|My Regency Page|
| The Regency era was a very short, but colorful time in British history, from 1811 to 1825. King George III, was declared mad, and his son, the Prince of Wales, was designated Regent.
It was a time of glittering ball rooms in London, the seaside resort of Brighton, and magnificint country houses.
The era showed the wide gap between rich and poor. It was also the beginning of the rise of the merchant class. It was a fascinating time in British history.
Whisper My Name
| Phaetons were very light, practaical carraiges that could be hitched by one person, and pulled by a single horse over a long distance. It was considered fast and dangerous.
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Judith B. Glad
| In Whisper My Name, Lucia has a very real fear of Bedlam. And with reason. Bedlam -- or St. Mary's Hospital of Bethehem -- was more than a hospital caring for the physically and mentally ill. It was a place where people often 'disappeared.'
Until the mid-19th century, Bedlam was one of the few hospitals for the mentally ill. While the newer building, finished in the mid-1800s was better than the previous,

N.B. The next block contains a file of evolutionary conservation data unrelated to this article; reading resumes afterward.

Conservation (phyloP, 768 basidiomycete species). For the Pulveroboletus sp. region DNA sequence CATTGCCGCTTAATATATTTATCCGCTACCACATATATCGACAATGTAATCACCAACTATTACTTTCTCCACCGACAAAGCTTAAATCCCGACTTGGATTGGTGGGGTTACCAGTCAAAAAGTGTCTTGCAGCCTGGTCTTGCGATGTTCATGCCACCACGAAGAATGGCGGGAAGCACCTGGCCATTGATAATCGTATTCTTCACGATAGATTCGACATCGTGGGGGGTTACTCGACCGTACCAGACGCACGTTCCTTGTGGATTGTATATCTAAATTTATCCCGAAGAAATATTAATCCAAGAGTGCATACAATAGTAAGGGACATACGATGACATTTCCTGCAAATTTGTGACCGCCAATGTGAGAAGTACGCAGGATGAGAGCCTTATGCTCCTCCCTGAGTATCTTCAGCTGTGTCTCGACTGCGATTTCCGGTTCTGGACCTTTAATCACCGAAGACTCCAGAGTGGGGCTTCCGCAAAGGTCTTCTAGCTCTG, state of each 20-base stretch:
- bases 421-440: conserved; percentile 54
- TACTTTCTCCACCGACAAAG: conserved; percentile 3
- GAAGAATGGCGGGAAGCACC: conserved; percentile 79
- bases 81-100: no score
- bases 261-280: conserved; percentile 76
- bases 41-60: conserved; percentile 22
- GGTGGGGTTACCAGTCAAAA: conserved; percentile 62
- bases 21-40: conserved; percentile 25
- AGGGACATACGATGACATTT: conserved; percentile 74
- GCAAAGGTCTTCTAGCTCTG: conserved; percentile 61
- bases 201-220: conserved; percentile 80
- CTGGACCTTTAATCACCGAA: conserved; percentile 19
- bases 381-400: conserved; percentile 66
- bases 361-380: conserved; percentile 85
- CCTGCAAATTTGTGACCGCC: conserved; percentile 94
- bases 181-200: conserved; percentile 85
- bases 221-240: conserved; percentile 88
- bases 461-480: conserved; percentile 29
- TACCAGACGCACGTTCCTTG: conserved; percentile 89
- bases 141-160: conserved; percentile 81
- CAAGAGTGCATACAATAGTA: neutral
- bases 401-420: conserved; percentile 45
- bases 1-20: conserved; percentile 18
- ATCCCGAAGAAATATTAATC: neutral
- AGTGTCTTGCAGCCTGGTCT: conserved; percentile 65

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|where there were two galleries, each made up of a corridor lined with cells on either side and an iron gate in the middle dividing the men from the women, the treatment of the patients was pretty much the same. Otten, patients were manacled to the floor. It was more a prison -- a place to hide the insane -- than it was a place for treatment. Most medical treatment at this time was largely ineffectual.
For years, Bedlam was a problem no one knew how to fix. Restraints and physical punishment remained the norm for centuries. One patient remained chained for 14 years. By the early 1800's other places for the mentailly ill had been established; private asylums were much in demand to avoid the public provision of Bedlam. What better place to hide a mentally ill -- or not -- family member than Bedlam, where shoddy records, at best, were kept?
By 1860 the hospital had undergone a dramatic change in appearance, inside and out. Patients were segregated into seperate sections of the building. The women's ward even had flowers and birdcages -- a far cry from the early days.